Why did the Judicial Council apparently segregate Cebull’s self-filed complaint and another complaint and not address the complaint filed by others regarding the exact same set of facts?

Without answers to these questions, we’re left to speculate. At this point all signs seem to point to an attempt by the 9th Circuit to withhold the results of its investigation, order and memorandum in an effort to protect Cebull from embarrassment – or worse.

Recently the Montana Human Rights Network wrote to Kozinski requesting that Kozinski provide it with a copy of the special committee report and the orders and memoranda issued thus far.

Wrote MHRN co-director Rachel Carroll Rivas:

“If the decision to exclude us from the present adjudication of the matter was deliberate, we request an explanation as to why our complaint was not consolidated with the other two, and how we can achieve meaningful participation in the outcome.”

Rivas then posits five reasonable questions to the chief judge:

  • When will our complaint be investigated?
  • Why have docket numbers 12-90026 and 12-90032 been given priority over our complaint?
  • What purpose is served by allowing these complaints to be resolved before our complaint?
  • Will the present adjudication render our complaint moot, because Judge Cebull cannot be disciplined twice for the same conduct?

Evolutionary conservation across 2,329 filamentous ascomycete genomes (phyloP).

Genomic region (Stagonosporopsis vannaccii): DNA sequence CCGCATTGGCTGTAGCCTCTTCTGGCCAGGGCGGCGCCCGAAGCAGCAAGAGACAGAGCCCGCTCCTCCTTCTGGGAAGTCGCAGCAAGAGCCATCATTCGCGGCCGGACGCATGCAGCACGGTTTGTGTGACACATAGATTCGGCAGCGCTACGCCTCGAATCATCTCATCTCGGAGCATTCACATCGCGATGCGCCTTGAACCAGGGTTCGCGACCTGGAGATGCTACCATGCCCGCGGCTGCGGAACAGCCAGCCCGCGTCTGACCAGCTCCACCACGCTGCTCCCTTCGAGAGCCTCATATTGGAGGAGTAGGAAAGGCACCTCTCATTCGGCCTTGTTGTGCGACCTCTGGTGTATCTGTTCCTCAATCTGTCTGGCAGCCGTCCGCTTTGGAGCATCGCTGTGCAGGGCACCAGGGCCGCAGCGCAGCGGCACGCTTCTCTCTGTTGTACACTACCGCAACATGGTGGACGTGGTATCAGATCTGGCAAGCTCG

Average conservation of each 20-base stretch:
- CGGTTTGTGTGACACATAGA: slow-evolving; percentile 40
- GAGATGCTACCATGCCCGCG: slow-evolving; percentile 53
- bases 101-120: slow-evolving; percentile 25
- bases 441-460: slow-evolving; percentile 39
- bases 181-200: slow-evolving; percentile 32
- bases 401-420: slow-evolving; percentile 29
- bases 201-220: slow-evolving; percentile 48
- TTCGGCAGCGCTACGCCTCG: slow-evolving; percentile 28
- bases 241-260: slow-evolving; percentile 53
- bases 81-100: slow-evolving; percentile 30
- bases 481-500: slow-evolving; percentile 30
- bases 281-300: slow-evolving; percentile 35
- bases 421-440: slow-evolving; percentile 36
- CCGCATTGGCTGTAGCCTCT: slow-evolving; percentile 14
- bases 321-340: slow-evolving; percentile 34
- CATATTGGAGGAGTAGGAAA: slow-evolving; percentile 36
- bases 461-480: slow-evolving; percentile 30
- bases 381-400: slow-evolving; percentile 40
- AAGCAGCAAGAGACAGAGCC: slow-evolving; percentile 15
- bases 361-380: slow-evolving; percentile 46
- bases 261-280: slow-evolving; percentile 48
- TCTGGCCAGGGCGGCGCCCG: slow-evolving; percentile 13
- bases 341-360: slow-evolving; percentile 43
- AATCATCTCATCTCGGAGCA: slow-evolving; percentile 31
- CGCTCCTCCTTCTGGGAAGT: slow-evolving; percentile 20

• If so, how can we achieve any meaningful participation in this process?

We understand that certain special privacy considerations are appropriate when dealing with sensitive misconduct complaints that arise in the federal courts. But we believe this matter supersedes those considerations.

Judge Cebull’s actions and the subsequent fallout were of national interest. Individuals and organizations from across the country called for Cebull’s resignation, and the judge himself sent a personal letter of apology to the President of the United States. Cebull waived his right to privacy when he publicly disclosed his self-filed complaint. It’s time for the 9th Circuit to disclose its findings to the public so the public’s trust in the federal judiciary can be restored.